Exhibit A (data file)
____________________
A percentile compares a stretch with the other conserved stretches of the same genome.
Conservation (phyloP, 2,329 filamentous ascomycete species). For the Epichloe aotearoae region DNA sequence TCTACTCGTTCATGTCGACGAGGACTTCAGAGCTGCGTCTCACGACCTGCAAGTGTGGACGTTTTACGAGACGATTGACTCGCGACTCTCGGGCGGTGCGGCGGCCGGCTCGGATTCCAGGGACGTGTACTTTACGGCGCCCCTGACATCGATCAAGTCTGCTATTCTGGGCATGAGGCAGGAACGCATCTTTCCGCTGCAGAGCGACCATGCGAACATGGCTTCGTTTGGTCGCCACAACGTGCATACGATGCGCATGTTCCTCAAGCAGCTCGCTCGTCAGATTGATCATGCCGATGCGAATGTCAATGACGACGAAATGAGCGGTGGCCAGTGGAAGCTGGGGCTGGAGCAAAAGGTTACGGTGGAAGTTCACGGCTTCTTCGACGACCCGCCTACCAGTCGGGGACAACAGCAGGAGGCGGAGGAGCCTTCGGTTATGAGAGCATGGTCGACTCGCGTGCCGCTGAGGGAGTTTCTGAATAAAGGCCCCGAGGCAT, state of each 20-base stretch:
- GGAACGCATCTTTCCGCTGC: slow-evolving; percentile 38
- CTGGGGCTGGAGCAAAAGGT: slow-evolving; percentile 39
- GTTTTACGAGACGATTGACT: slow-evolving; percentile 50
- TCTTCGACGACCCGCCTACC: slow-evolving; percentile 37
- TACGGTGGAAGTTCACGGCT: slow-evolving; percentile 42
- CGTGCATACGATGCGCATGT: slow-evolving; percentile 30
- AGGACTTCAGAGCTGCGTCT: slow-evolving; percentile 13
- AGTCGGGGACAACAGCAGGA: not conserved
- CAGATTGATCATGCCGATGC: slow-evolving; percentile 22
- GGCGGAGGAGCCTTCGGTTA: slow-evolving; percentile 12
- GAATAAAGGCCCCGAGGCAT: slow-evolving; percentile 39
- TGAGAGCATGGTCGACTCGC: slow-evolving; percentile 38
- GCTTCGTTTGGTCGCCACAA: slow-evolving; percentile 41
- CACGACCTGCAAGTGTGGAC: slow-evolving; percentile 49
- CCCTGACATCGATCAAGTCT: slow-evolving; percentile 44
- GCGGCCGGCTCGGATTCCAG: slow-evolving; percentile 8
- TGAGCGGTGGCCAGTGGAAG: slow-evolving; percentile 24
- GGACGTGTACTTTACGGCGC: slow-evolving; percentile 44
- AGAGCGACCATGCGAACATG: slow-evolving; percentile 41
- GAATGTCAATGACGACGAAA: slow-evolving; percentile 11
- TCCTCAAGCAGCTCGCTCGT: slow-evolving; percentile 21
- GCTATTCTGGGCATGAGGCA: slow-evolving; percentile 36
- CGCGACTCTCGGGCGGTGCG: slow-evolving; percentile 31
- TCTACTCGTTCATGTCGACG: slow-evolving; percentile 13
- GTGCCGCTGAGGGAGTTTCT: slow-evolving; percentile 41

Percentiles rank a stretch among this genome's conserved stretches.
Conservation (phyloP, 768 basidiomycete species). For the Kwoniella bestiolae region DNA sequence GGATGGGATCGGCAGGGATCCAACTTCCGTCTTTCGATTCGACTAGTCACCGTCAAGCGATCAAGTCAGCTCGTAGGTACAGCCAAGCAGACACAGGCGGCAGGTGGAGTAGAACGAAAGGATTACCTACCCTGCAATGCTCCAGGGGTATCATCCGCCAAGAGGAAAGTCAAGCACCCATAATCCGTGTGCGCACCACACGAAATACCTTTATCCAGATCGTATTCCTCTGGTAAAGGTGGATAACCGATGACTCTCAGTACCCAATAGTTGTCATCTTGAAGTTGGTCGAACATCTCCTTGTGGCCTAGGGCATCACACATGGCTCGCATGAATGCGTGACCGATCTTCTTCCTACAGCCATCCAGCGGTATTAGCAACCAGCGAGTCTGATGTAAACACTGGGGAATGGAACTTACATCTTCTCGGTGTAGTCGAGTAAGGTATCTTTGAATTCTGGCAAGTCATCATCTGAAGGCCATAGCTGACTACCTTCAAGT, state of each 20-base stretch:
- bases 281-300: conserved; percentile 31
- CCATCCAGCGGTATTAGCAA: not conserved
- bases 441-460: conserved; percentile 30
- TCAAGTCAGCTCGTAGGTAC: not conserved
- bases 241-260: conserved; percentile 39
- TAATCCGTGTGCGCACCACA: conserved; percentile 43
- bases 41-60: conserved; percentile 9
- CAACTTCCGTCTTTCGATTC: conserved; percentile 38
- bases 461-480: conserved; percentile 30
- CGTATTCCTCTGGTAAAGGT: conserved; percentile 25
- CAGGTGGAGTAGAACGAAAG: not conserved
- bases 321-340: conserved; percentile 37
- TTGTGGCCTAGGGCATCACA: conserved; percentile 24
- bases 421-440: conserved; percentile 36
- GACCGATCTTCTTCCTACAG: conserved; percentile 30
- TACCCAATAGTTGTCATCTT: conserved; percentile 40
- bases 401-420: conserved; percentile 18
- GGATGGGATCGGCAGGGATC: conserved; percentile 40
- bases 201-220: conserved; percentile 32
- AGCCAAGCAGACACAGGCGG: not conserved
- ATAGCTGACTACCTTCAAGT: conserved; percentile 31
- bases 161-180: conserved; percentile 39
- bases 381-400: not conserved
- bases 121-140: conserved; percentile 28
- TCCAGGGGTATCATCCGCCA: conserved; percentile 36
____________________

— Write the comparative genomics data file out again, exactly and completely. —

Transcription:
A percentile compares a stretch with the other conserved stretches of the same genome.
Conservation (phyloP, 2,329 filamentous ascomycete species). For the Epichloe aotearoae region DNA sequence TCTACTCGTTCATGTCGACGAGGACTTCAGAGCTGCGTCTCACGACCTGCAAGTGTGGACGTTTTACGAGACGATTGACTCGCGACTCTCGGGCGGTGCGGCGGCCGGCTCGGATTCCAGGGACGTGTACTTTACGGCGCCCCTGACATCGATCAAGTCTGCTATTCTGGGCATGAGGCAGGAACGCATCTTTCCGCTGCAGAGCGACCATGCGAACATGGCTTCGTTTGGTCGCCACAACGTGCATACGATGCGCATGTTCCTCAAGCAGCTCGCTCGTCAGATTGATCATGCCGATGCGAATGTCAATGACGACGAAATGAGCGGTGGCCAGTGGAAGCTGGGGCTGGAGCAAAAGGTTACGGTGGAAGTTCACGGCTTCTTCGACGACCCGCCTACCAGTCGGGGACAACAGCAGGAGGCGGAGGAGCCTTCGGTTATGAGAGCATGGTCGACTCGCGTGCCGCTGAGGGAGTTTCTGAATAAAGGCCCCGAGGCAT, state of each 20-base stretch:
- GGAACGCATCTTTCCGCTGC: slow-evolving; percentile 38
- CTGGGGCTGGAGCAAAAGGT: slow-evolving; percentile 39
- GTTTTACGAGACGATTGACT: slow-evolving; percentile 50
- TCTTCGACGACCCGCCTACC: slow-evolving; percentile 37
- TACGGTGGAAGTTCACGGCT: slow-evolving; percentile 42
- CGTGCATACGATGCGCATGT: slow-evolving; percentile 30
- AGGACTTCAGAGCTGCGTCT: slow-evolving; percentile 13
- AGTCGGGGACAACAGCAGGA: not conserved
- CAGATTGATCATGCCGATGC: slow-evolving; percentile 22
- GGCGGAGGAGCCTTCGGTTA: slow-evolving; percentile 12
- GAATAAAGGCCCCGAGGCAT: slow-evolving; percentile 39
- TGAGAGCATGGTCGACTCGC: slow-evolving; percentile 38
- GCTTCGTTTGGTCGCCACAA: slow-evolving; percentile 41
- CACGACCTGCAAGTGTGGAC: slow-evolving; percentile 49
- CCCTGACATCGATCAAGTCT: slow-evolving; percentile 44
- GCGGCCGGCTCGGATTCCAG: slow-evolving; percentile 8
- TGAGCGGTGGCCAGTGGAAG: slow-evolving; percentile 24
- GGACGTGTACTTTACGGCGC: slow-evolving; percentile 44
- AGAGCGACCATGCGAACATG: slow-evolving; percentile 41
- GAATGTCAATGACGACGAAA: slow-evolving; percentile 11
- TCCTCAAGCAGCTCGCTCGT: slow-evolving; percentile 21
- GCTATTCTGGGCATGAGGCA: slow-evolving; percentile 36
- CGCGACTCTCGGGCGGTGCG: slow-evolving; percentile 31
- TCTACTCGTTCATGTCGACG: slow-evolving; percentile 13
- GTGCCGCTGAGGGAGTTTCT: slow-evolving; percentile 41

Percentiles rank a stretch among this genome's conserved stretches.
Conservation (phyloP, 768 basidiomycete species). For the Kwoniella bestiolae region DNA sequence GGATGGGATCGGCAGGGATCCAACTTCCGTCTTTCGATTCGACTAGTCACCGTCAAGCGATCAAGTCAGCTCGTAGGTACAGCCAAGCAGACACAGGCGGCAGGTGGAGTAGAACGAAAGGATTACCTACCCTGCAATGCTCCAGGGGTATCATCCGCCAAGAGGAAAGTCAAGCACCCATAATCCGTGTGCGCACCACACGAAATACCTTTATCCAGATCGTATTCCTCTGGTAAAGGTGGATAACCGATGACTCTCAGTACCCAATAGTTGTCATCTTGAAGTTGGTCGAACATCTCCTTGTGGCCTAGGGCATCACACATGGCTCGCATGAATGCGTGACCGATCTTCTTCCTACAGCCATCCAGCGGTATTAGCAACCAGCGAGTCTGATGTAAACACTGGGGAATGGAACTTACATCTTCTCGGTGTAGTCGAGTAAGGTATCTTTGAATTCTGGCAAGTCATCATCTGAAGGCCATAGCTGACTACCTTCAAGT, state of each 20-base stretch:
- bases 281-300: conserved; percentile 31
- CCATCCAGCGGTATTAGCAA: not conserved
- bases 441-460: conserved; percentile 30
- TCAAGTCAGCTCGTAGGTAC: not conserved
- bases 241-260: conserved; percentile 39
- TAATCCGTGTGCGCACCACA: conserved; percentile 43
- bases 41-60: conserved; percentile 9
- CAACTTCCGTCTTTCGATTC: conserved; percentile 38
- bases 461-480: conserved; percentile 30
- CGTATTCCTCTGGTAAAGGT: conserved; percentile 25
- CAGGTGGAGTAGAACGAAAG: not conserved
- bases 321-340: conserved; percentile 37
- TTGTGGCCTAGGGCATCACA: conserved; percentile 24
- bases 421-440: conserved; percentile 36
- GACCGATCTTCTTCCTACAG: conserved; percentile 30
- TACCCAATAGTTGTCATCTT: conserved; percentile 40
- bases 401-420: conserved; percentile 18
- GGATGGGATCGGCAGGGATC: conserved; percentile 40
- bases 201-220: conserved; percentile 32
- AGCCAAGCAGACACAGGCGG: not conserved
- ATAGCTGACTACCTTCAAGT: conserved; percentile 31
- bases 161-180: conserved; percentile 39
- bases 381-400: not conserved
- bases 121-140: conserved; percentile 28
- TCCAGGGGTATCATCCGCCA: conserved; percentile 36